Rural counties in this cohort were associated consistently with high mortality rates, and mortality decreased sequentially with each higher level of urbanization. Notably, 31% of all child deaths occurred in nonmetropolitan counties, yet only 13% of the nation’s population <15 years of age resides in these counties. Our findings echo those from previous studies that revealed disproportionately higher mortality rates in rural counties.8,22 Diminished access to trauma care in rural counties has been proposed as a driving factor for high child mortality from road traffic accidents. We know from previous studies that the overwhelming majority of these children are treated at nontrauma hospitals.2,5,23–25 Only 23% of injured children living in the most rural counties have access to a pediatric trauma center within 60 minutes, compared with 94% of children residing in the most urban counties.5,6 In Northern California, for example, Vogel et al26 estimated that 38% of transfers to pediatric trauma centers were far transfers (those transferred from distant counties beyond the catchment area of the hospital), reflecting a need for more pediatric trauma centers. Indeed, a need for more pediatric trauma centers is to be expected because only 3% of counties in our study had a pediatric trauma center. A total of 17 states including the District of Columbia were served by 1 pediatric trauma center in the entire state; 7 states did not have a pediatric trauma center. Access to an adult trauma center would be more readily available because 11% of counties include a designated center. Other than Wyoming, all states have at least a level 1 or 2 adult trauma center.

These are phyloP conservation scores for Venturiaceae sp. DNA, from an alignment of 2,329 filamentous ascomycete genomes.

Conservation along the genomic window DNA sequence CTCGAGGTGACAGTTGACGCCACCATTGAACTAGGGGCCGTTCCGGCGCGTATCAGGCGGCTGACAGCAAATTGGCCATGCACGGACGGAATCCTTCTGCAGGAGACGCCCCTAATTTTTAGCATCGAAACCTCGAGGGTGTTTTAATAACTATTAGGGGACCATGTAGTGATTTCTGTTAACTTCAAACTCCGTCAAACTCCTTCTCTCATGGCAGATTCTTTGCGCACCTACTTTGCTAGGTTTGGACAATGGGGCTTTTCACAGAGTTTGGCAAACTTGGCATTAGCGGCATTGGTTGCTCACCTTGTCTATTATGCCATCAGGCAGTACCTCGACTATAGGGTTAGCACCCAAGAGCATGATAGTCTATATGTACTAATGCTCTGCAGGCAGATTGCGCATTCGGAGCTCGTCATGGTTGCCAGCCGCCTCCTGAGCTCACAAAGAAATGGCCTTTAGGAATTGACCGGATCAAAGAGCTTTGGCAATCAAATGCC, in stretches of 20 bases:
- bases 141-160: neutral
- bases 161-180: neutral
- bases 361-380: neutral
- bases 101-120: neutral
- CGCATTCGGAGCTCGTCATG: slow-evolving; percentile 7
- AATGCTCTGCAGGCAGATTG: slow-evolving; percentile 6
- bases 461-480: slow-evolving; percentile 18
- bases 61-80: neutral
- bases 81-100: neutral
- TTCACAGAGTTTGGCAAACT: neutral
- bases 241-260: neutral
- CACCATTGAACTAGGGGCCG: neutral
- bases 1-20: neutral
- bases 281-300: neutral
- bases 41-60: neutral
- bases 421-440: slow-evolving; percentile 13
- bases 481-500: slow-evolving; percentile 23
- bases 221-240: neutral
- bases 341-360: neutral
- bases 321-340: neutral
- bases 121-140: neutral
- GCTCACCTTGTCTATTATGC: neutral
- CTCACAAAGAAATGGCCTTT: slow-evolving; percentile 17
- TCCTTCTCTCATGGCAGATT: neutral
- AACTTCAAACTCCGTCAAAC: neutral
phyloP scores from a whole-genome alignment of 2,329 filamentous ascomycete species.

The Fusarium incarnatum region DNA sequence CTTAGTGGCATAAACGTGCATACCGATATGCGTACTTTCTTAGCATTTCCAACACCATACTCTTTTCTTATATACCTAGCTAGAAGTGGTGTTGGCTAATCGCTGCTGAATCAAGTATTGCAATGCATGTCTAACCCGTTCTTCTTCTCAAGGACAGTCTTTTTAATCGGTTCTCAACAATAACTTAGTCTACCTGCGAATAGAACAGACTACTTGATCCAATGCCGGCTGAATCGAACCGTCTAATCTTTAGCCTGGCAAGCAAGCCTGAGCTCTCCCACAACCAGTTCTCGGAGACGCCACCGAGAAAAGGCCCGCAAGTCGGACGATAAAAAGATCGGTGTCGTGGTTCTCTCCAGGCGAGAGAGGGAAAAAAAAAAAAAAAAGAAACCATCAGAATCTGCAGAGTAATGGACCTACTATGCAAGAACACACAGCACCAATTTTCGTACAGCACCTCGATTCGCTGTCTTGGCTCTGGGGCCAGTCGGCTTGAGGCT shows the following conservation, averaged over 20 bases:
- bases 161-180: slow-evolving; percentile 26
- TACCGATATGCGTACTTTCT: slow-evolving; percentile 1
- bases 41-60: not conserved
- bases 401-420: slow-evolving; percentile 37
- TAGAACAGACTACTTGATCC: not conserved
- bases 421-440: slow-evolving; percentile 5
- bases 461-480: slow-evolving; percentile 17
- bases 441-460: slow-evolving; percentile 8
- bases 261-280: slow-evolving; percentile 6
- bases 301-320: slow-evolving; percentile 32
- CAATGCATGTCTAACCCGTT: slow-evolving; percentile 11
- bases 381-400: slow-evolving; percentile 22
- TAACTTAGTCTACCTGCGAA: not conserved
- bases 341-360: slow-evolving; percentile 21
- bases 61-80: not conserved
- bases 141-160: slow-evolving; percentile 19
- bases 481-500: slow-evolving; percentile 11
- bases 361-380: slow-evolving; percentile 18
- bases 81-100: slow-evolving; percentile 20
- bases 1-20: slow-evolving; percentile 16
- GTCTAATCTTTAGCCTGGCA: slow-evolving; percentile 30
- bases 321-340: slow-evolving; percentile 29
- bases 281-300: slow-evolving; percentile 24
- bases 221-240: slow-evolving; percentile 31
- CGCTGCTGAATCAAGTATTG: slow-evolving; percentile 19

Other factors have been implicated in high mortality rates among injured children in rural counties. Long transport times from rural areas, for example, have been demonstrated in previous studies.7 In our cohort, we noted a 6 minute delay in the median response time and another 13 minute delay in the median transport time between large central metropolitan counties and noncore counties. McCowan et al7 showed that helicopter EMS spent longer times at the scene in rural areas. Despite longer scene times, the authors noted that the overall transport times were equivalent between rural and urban areas. Notably, however, in their study, deaths that occurred before the arrival of helicopter EMS were not assessed. Other attributes of rural areas that have been associated with high mortality from road traffic accidents include the overall higher severity of injuries in rural areas, faster driving speeds, higher alcohol use, and lower restraint use.8,27–29 These attributions to rural areas coincided with our findings of lower education, lower median household income, lower restraint use, higher speed limits, and higher rate of intoxicated drivers in rural counties.